NEW DELHI: With the UPA government serious about implementing the Food Security Bill, the Committee on Public Undertakings, headed by Congress’s Jagdambika Pal, will take up for discussion on Monday a recent report of the Comptroller and Auditor General (CAG) on the assessment of food grain management across the country.
The auditor’s report paints a grim picture on the states’ lack of capability to manage operational stock of food grains — a majority of which is wasted due to insufficient storage facilities. Out of 31 states and Union territories (UTs), the report says only eight of them have storage facilities available for 120 days required for management of food stocks.
Most of the poor states such as Bihar, Jharkhand, Madhya Pradesh, Odisha, West Bengal, Tami Nadu and Assam do not have capacity to handle stocks for more than 13-75 days. States like Himachal Pradesh, Meghalaya, J&K, Jharkhand and Assam cannot handle their stock even for a month.
Only Punjab, Haryana, Chandigarh, Andhra Pradesh, Puducherry and Rajasthan have adequate storage facilities. A few states like Chhattisgarh and UP have the required space to maintain stocks for four months.
Already damages are causing huge dent to the public exchequer. Audit reveals more than 1 lakh tonne of wheat worth Rs 122 crore was damaged in Punjab and Haryana alone in the last couple of years due to lack of proper storage.
Despite the fact that over hundred lakh tonnes of food grain stocks as old as 2007-08 were still lying in custody of states, the government continued on an ambitious procurement drive. The procurement in the central pool increased from 343 lakh tonnes in 2006-07 to 824 lakh tonnes as on June 1, 2012. However, there was not much improvement in storage space or movement of food grains from procuring states to consuming states in the last decade.
The policy deficiency was not limited to storage and procurement. At a time when the government’s spend on food subsidy was estimated to touch Rs 1.25 lakh crore for implementing the food security scheme, the UPA regime exported food grains from its overflowing reserves at subsidized rate causing loss of over Rs 1,700 crore (in 2012-13).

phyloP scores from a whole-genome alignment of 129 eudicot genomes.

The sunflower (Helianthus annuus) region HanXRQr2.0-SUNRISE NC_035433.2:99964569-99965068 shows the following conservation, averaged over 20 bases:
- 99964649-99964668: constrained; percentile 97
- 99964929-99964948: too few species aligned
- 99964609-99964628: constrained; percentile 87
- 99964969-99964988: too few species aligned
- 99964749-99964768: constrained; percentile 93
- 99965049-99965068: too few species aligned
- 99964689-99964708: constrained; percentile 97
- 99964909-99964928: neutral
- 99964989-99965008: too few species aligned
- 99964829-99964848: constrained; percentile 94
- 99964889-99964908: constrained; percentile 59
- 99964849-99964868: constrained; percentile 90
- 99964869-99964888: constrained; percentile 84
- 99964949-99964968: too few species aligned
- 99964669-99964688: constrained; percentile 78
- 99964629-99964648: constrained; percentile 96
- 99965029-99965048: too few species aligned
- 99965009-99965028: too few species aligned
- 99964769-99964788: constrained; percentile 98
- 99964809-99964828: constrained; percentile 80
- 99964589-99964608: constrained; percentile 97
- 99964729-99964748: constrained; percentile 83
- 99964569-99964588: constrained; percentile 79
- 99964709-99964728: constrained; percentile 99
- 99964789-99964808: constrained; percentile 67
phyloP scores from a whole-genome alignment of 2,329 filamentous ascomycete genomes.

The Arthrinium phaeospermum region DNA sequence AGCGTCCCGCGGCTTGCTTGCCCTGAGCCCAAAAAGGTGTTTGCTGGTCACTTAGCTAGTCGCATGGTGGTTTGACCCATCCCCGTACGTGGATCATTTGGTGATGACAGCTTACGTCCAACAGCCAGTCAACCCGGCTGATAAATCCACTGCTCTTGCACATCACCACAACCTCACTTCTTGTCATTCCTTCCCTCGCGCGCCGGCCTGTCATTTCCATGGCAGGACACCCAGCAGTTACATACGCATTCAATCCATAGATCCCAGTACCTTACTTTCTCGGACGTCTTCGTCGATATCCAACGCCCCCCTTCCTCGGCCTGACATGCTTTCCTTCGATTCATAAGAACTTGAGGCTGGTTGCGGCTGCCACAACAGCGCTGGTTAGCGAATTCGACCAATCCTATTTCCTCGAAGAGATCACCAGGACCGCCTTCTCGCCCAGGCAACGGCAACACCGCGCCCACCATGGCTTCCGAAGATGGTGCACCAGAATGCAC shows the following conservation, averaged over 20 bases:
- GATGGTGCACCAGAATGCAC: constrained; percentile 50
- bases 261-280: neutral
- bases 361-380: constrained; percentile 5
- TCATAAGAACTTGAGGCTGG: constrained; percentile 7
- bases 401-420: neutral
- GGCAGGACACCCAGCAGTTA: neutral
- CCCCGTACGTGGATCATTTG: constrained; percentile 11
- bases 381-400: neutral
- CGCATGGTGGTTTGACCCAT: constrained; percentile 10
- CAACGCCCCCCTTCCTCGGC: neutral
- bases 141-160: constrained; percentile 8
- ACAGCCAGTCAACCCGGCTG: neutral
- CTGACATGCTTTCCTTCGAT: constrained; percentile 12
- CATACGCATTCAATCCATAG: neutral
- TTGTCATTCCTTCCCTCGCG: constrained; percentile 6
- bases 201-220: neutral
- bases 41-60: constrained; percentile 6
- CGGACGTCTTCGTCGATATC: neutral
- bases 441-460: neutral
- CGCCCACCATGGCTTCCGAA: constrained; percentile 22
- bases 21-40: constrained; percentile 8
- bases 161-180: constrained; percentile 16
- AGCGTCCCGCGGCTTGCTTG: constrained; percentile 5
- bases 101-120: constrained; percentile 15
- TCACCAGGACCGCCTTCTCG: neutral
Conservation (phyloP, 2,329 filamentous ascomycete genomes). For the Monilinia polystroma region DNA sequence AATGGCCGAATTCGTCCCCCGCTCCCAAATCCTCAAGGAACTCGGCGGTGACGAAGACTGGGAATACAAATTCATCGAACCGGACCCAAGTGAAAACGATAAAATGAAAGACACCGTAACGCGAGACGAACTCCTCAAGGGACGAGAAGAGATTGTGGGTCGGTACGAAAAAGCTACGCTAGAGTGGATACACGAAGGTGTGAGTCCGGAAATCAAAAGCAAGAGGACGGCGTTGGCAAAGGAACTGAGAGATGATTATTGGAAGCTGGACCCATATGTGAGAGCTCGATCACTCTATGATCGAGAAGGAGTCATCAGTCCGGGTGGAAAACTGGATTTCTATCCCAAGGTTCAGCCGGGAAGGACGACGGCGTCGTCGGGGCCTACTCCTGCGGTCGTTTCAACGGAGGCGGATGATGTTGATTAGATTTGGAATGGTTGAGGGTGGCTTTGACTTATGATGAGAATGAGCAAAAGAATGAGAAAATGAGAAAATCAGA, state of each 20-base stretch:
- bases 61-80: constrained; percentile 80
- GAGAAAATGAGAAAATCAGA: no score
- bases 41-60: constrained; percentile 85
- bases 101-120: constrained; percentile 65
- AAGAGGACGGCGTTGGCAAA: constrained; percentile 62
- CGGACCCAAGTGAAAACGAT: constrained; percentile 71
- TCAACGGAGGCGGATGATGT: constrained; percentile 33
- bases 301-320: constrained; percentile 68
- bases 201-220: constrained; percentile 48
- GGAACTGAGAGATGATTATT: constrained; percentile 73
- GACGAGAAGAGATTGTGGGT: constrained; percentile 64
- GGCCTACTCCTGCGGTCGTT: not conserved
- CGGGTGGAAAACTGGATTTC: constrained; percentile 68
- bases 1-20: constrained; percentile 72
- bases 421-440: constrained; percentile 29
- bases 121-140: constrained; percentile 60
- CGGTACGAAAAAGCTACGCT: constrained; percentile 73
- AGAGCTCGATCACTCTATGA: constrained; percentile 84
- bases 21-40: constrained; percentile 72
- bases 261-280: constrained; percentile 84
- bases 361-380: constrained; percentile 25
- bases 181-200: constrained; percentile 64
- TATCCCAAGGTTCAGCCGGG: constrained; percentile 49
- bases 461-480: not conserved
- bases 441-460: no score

The export was allowed for lack of space to stock them. Experts say instead of exporting at a loss, the stocks if released in the domestic market could have substantially brought down inflationary pressures on the food grains.
Surprisingly, the Centre has no idea how much buffer stock it requires to meet food security such as for emergency needs arising out of natural calamity, price stabilization, food security reserve, targeted public distribution system and to maintain for other welfare schemes within the minimum buffer stock.
The existing policy did not specify the maximum and manageable level of stock to be maintained in the Central pool.
States with inadequate food grains storage capacity
Himachal — 13
Meghalaya — 24
Jharkhand — 27
Assam — 35
J&K — 36
Bihar — 48
Madhya Pradesh — 60
Tamil Nadu — 67
Odisha — 74
West Bengal — 78
Note: Figures are number of days which a state can store food grains after procurement
Source: Time of India